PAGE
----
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Express Bus From Blue Line to Navy Pier? City Presents New Transit Options

STREETERVILLE — City officials are asking Chicagoans to vote for their preferred routes to better connect River North and Streeterville to the rest of Downtown, the latest step in a long saga to improve public transit

The Chicago Department of Transportation and consulting firm Metro Strategies presented 13 different routes Thursday morning at Northwestern Memorial Hospital, asking passersby for their favorites. Among the ideas: a route from the Grand Blue Line Station in the Fulton River District to Navy Pier, and a Michigan Ave. route stretching from the Loop to the Gold Coast.

The routes, with stars representing votes [DNAinfo/David Matthews]

Residents are asked to cast their votes for the routes in general, independent of whether the route would be served by an express bus, train, or something else. The goal, CDOT says, is to arrive at three "feasible" options before a public meeting this fall.

Ideas that come out of that meeting would then be presented to City Hall for possible funding and installation.

"When it comes to funding, it could be a combination of more low-hanging fruit and more ambitious things," said Jeffrey Sriver, director of transportation planning and programming at CDOT.

The pop-up meetings are the latest effort to improve public transportation Downtown, with weekday "L" ridership at its highest level since at least 1960.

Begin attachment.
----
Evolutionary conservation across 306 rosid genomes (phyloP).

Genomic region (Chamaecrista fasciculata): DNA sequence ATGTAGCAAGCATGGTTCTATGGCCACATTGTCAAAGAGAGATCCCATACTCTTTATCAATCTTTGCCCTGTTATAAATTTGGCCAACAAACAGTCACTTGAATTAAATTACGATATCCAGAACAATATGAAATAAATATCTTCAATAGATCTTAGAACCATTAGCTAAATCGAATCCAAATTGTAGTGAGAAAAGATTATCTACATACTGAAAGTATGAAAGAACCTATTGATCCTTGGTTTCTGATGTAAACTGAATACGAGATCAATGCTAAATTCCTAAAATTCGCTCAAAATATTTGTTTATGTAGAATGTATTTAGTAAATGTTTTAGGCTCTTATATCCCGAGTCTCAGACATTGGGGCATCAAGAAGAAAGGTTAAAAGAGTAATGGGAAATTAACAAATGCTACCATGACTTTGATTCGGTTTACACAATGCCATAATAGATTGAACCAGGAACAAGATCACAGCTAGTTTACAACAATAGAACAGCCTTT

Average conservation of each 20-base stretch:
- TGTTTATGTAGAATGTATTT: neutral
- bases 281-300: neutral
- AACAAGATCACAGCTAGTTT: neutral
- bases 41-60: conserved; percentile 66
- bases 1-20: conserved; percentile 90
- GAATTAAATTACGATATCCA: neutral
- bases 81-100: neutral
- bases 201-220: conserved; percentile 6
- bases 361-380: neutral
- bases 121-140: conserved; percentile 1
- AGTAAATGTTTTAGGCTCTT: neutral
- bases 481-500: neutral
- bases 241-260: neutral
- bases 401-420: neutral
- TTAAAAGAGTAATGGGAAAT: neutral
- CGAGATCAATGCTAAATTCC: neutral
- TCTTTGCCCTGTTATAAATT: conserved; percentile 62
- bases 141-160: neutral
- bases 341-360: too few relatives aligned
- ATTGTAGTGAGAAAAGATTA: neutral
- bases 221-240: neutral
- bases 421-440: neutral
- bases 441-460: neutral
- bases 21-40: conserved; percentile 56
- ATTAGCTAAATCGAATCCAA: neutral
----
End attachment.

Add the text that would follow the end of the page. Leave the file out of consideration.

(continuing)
CDOT also recently began installing new express bus lanes in an effort to better connect the east and west sides of the Loop. 

Though bus routes already exist on Grand and Michigan, CDOT officials and visitors at the pop-up presentation still believe River North and Streeterville are especially underserved by the Downtown transit system. Nearly 91 percent of people who work in River North or Streeterville live outside those neighborhoods, according to CDOT.

Matt Hayes, a South Loop resident who works at Northwestern Memorial Hospital, is one of those people. He believes it's especially important to better connect Streeterville to Ogilvie Transportation Center and other transit hubs in the West Loop, given Northwestern's recent merger with west suburban Cadence Health. 

"If there's something a little more fluid it'll definitely help," Hayes said.

David Klinger, a Lakeshore East resident, agrees that getting around Streeterville is "awkward," especially given the plethora of new developments in the neighborhood. He's concerned some of CDOT's recommended routes may be redundant, but if planned correctly, that could be OK.

"You need redundancy, but on different routes," he said.

CDOT has not yet scheduled its fall public meeting. It will host another pop-up presentation from 11 a.m. to 1:30 p.m. at John Hancock Center, 875 N. Michigan Ave.   

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